Be careful when picking up heavy objects. Always lift from your knees, not your lower back. Your stomach muscles should be pulled in and your head should be in line with your back, rather than pushed forward or arched backward.
Chronic Back Pain: Long
Chronic back pain, on the other hand, can be serious. Chronic pain is serious because the symptoms are strong enough to impact your health, mobility and quality of life for an extended period of time.
While chronic back pain can come on suddenly, it usually builds gradually and lasts more than six weeks. Chronic back pain can also be recurrent, meaning itll go away at times but regularly come back.
What causes chronic back pain? Chronic pain can be triggered by a new injury, but underlying conditions are usually the real cause. Muscle deconditioning is one of the most common contributors.
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What Can Cause Lower Back Pain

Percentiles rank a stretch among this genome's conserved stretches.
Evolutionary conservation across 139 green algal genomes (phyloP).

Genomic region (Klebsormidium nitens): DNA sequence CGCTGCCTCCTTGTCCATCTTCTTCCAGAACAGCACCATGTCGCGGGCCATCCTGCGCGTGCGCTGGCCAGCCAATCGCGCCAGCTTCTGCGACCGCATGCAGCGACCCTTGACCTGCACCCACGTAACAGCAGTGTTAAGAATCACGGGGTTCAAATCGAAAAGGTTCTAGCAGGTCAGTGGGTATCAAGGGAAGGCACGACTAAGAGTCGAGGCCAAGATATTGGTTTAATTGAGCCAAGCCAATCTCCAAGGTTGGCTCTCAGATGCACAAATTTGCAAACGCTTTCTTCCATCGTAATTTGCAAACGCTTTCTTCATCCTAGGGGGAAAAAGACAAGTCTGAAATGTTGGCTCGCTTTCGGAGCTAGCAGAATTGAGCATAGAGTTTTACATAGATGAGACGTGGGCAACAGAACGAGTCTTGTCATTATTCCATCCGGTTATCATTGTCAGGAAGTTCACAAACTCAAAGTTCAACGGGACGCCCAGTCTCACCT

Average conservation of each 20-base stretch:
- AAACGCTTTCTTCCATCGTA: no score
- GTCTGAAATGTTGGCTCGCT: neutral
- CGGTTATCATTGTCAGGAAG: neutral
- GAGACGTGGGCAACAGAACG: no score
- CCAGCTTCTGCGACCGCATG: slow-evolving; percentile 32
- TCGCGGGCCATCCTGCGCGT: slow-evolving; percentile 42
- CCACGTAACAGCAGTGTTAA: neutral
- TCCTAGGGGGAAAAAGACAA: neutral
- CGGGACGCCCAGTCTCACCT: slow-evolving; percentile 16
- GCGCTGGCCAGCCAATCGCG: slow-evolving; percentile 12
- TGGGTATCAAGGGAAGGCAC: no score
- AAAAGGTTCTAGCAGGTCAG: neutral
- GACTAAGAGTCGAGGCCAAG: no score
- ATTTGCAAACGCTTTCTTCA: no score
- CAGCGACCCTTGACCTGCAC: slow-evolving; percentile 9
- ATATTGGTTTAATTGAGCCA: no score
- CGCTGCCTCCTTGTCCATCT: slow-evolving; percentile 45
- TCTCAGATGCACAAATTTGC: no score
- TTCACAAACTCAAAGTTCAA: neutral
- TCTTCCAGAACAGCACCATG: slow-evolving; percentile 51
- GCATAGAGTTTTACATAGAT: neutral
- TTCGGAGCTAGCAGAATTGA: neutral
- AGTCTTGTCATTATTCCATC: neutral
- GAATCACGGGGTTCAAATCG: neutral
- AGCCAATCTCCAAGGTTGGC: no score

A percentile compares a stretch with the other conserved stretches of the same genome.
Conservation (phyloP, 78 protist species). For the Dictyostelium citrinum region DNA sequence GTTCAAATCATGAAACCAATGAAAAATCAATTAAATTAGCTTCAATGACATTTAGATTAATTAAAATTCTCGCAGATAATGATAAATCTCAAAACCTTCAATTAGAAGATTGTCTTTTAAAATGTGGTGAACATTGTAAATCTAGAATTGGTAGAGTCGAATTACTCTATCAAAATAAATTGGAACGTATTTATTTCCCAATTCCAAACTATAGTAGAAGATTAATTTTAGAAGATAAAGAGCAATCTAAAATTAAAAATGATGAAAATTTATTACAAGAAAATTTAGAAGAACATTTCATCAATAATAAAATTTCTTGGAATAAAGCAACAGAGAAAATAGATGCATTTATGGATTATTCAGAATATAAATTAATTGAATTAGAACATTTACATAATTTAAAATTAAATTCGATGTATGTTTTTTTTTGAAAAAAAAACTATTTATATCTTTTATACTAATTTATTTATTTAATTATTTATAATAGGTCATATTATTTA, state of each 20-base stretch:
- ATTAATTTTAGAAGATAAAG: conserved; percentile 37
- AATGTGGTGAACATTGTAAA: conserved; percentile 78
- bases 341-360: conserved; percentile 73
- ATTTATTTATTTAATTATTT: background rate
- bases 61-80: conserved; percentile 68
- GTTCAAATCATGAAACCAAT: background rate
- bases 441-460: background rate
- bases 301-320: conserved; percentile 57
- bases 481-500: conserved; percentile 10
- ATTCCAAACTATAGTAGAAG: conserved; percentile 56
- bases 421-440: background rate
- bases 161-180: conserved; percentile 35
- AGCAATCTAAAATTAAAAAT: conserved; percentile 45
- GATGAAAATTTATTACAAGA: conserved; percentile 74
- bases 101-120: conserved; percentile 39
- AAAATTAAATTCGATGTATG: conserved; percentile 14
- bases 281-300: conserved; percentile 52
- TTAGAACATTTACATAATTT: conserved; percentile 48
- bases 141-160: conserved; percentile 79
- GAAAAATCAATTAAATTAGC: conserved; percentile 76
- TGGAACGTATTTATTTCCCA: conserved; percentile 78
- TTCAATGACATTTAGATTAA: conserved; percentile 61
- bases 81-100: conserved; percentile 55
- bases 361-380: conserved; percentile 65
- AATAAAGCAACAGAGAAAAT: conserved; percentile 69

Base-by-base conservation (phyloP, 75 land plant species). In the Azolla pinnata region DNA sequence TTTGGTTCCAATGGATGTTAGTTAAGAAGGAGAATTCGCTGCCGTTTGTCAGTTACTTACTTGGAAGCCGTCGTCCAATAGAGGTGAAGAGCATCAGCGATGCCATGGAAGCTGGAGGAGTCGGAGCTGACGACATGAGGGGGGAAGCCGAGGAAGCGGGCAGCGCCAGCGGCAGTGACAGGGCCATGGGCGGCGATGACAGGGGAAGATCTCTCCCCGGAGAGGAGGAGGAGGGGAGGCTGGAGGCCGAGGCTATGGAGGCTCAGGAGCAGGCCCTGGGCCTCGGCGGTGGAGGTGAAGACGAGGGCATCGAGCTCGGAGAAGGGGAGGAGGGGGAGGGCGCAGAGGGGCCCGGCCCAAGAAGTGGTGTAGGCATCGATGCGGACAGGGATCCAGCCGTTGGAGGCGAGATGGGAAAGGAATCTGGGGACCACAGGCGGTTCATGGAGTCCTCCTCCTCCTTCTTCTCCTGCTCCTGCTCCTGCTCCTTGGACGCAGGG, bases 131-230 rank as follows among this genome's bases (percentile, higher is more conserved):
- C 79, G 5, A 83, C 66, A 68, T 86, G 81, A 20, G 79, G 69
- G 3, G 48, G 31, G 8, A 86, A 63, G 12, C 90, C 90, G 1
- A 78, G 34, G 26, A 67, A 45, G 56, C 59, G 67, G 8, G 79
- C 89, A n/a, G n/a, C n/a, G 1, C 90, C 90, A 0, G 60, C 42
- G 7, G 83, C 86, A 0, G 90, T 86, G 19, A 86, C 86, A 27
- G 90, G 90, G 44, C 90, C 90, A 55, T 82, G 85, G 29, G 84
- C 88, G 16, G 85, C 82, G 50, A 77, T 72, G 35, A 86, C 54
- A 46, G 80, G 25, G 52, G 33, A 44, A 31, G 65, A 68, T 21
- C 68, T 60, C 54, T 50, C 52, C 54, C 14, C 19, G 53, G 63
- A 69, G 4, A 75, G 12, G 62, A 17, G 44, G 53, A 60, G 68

Most acute low back pain is mechanical in nature, meaning that there is a disruption in the way the components of the back fit together and move. Some examples of mechanical causes of low back pain include:
- Skeletal irregularities such as scoliosis , lordosis , kyphosis , and other congenital anomalies of the spine.
- Spina bifida which involves the incomplete development of the spinal cord and/or its protective covering and can cause problems involving malformation of vertebrae and abnormal sensations and even paralysis.
- Sprains , strains , and spasms
- Traumatic Injury such as from playing sports, car accidents, or a fall that can injure tendons, ligaments, or muscle causing the pain, as well as compress the spine and cause discs to rupture or herniate.
- Intervertebral disc degeneration which occurs when the usually rubbery discs wear down as a normal process of aging and lose their cushioning ability.
- Spondylosis the general degeneration of the spine associated with normal wear and tear that occurs in the joints, discs, and bones of the spine as people get older.
- Arthritis or other inflammatory disease in the spine, including osteoarthritis and rheumatoid arthritis as well as spondylitis, an inflammation of the vertebrae.
Nerve and spinal cord problems